As one of the longest continually occupied areas in North America, the history and cultural legacy of the lava beds stretches back thousands of years. Explore the history early Native Americans left behind in rock art and at archeological sites, the conflict of the Modoc War, and the traditions and heritage of homesteaders, ranchers, cave explorers, "CCC boys," and the modern Modoc and Klamath tribes.
Are you or a family member a past or current resident of the Klamath Basin with a story to share about homesteading, early exploration at Lava Beds, the Civilian Conservation Corps, or the Tule Lake Segregation Center? Become part of history through the Basin Legacy Oral History Project.
The Modoc War
The winter of 1872-1873 was a troubled one in the Lava Beds, where a small band of Modoc Indians was beseiged by a US Army force outnumbering them as much as ten to one. The majority of the battlefields of this conflict, known as the Modoc War, are located within the monument and are still preserved today.
For an overview of the events of the war and places to visit in the monument, download our Modoc War brochure. The book "Modoc War," by historian Erwin N. Thompson, is also available online for more in-depth study of these tragic events.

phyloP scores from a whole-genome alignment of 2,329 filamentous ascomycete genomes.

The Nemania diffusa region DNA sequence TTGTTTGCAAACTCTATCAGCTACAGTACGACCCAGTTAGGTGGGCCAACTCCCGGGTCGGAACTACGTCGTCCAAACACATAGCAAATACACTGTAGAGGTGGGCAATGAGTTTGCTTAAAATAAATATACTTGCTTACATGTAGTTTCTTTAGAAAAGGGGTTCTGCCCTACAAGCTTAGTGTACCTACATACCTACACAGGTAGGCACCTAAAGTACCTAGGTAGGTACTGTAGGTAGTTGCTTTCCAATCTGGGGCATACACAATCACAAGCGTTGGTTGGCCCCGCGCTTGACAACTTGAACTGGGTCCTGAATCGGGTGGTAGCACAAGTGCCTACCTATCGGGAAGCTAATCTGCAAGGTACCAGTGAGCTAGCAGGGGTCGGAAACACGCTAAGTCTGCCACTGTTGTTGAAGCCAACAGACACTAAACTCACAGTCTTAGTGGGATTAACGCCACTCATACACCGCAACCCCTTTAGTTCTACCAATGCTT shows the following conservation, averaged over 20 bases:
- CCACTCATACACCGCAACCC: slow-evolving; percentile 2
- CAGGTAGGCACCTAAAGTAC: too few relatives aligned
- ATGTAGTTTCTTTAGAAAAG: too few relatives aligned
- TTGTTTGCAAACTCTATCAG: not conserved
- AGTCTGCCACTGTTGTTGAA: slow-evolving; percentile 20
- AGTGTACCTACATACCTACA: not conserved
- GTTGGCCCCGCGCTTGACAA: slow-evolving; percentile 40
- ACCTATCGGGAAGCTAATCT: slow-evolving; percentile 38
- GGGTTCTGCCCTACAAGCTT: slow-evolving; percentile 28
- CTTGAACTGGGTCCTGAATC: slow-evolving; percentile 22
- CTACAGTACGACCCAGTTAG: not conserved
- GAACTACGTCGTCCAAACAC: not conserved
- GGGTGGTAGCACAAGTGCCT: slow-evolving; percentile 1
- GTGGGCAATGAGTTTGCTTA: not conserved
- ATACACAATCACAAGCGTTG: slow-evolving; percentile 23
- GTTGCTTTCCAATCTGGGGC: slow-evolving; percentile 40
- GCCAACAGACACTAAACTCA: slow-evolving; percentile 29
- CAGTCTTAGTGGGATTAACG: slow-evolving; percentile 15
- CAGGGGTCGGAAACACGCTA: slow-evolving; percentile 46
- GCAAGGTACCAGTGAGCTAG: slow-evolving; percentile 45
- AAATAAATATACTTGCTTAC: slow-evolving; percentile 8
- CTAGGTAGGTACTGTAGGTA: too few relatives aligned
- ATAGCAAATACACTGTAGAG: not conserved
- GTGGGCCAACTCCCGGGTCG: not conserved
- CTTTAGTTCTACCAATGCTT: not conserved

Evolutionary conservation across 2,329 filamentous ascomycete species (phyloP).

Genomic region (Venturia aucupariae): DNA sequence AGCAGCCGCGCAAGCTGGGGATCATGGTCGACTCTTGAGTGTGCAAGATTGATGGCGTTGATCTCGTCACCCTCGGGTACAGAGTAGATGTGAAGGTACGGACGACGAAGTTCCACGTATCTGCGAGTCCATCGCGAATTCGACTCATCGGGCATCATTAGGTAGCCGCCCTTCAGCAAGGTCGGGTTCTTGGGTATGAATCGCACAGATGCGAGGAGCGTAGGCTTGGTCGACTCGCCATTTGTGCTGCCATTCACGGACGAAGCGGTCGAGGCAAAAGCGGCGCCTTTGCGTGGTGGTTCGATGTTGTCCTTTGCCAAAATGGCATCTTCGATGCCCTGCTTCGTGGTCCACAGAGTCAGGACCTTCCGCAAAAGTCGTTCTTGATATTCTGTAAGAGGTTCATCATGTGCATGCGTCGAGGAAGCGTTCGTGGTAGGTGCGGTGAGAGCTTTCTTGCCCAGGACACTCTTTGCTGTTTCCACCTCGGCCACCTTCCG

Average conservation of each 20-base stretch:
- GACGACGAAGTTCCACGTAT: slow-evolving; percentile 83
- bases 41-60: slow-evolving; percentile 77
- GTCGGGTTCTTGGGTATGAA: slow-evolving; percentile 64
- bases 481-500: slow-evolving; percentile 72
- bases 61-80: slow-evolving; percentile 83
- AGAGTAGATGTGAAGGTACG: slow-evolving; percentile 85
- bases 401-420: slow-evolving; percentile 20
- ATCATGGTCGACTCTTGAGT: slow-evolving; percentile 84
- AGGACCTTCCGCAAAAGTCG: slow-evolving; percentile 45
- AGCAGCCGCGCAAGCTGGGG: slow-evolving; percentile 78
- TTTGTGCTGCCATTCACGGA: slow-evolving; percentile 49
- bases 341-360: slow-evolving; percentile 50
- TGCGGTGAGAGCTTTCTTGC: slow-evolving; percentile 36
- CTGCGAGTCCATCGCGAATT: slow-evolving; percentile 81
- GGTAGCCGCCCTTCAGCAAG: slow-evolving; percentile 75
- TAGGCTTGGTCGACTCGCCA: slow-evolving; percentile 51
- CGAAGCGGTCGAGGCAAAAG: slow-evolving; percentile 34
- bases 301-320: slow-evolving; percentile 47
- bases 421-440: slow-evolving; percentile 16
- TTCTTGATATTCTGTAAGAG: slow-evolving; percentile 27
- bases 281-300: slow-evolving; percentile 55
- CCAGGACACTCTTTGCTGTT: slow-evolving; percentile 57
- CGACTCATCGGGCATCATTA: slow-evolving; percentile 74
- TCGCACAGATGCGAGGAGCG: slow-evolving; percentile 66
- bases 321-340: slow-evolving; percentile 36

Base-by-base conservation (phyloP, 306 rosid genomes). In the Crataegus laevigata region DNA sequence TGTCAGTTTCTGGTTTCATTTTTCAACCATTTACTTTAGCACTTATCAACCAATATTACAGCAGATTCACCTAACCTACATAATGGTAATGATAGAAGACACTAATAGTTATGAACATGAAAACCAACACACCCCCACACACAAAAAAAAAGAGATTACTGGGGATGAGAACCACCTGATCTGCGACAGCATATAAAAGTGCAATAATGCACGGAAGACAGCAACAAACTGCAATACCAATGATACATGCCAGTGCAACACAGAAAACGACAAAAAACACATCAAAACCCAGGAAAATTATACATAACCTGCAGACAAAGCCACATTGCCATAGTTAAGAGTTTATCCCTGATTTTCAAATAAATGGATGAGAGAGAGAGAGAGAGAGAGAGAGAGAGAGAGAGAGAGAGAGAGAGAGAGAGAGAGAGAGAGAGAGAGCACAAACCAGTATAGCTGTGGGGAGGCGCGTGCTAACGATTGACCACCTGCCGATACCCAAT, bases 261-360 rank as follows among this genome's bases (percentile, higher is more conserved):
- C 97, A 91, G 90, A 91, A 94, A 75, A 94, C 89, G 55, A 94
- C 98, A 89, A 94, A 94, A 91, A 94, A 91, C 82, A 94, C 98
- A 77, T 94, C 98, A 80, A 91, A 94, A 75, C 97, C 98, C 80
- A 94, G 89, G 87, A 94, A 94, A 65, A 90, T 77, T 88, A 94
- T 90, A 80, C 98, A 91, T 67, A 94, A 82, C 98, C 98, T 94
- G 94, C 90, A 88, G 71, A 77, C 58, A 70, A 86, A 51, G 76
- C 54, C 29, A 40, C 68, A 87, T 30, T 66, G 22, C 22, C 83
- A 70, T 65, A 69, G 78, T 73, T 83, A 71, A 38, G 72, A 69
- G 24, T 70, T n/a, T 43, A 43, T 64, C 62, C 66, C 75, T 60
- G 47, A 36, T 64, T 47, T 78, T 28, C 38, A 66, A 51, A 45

The land that was later to become Lava Beds National Monument, as well as the highlands to the south and wetlands to the north, was home to paleolithic peoples for thousands of years. This area is still infused with cultural and spiritual importance for many modern people of Modoc and Klamath descent.
Like most National Park Service sites during the Depression, newly established Lava Beds National Monument benefited from the work of a Civilian Conservation Corps crew. Between 1935 and 1942, hundreds of "CCC boys" constructed all of the original infrastructure of the monument, much of which you can still drive on, walk on, and enjoy during a visit more than seventy years later.
Early Exploration and Use
A host of colorful characters populate the early modern history of Lava Beds, including J.D. Howard, a cave explorer; homesteading families that ran sheep and an underground ice skating business; and moonshiners who set up stills in the remote caves during Prohibition.
Last updated: December 19, 2016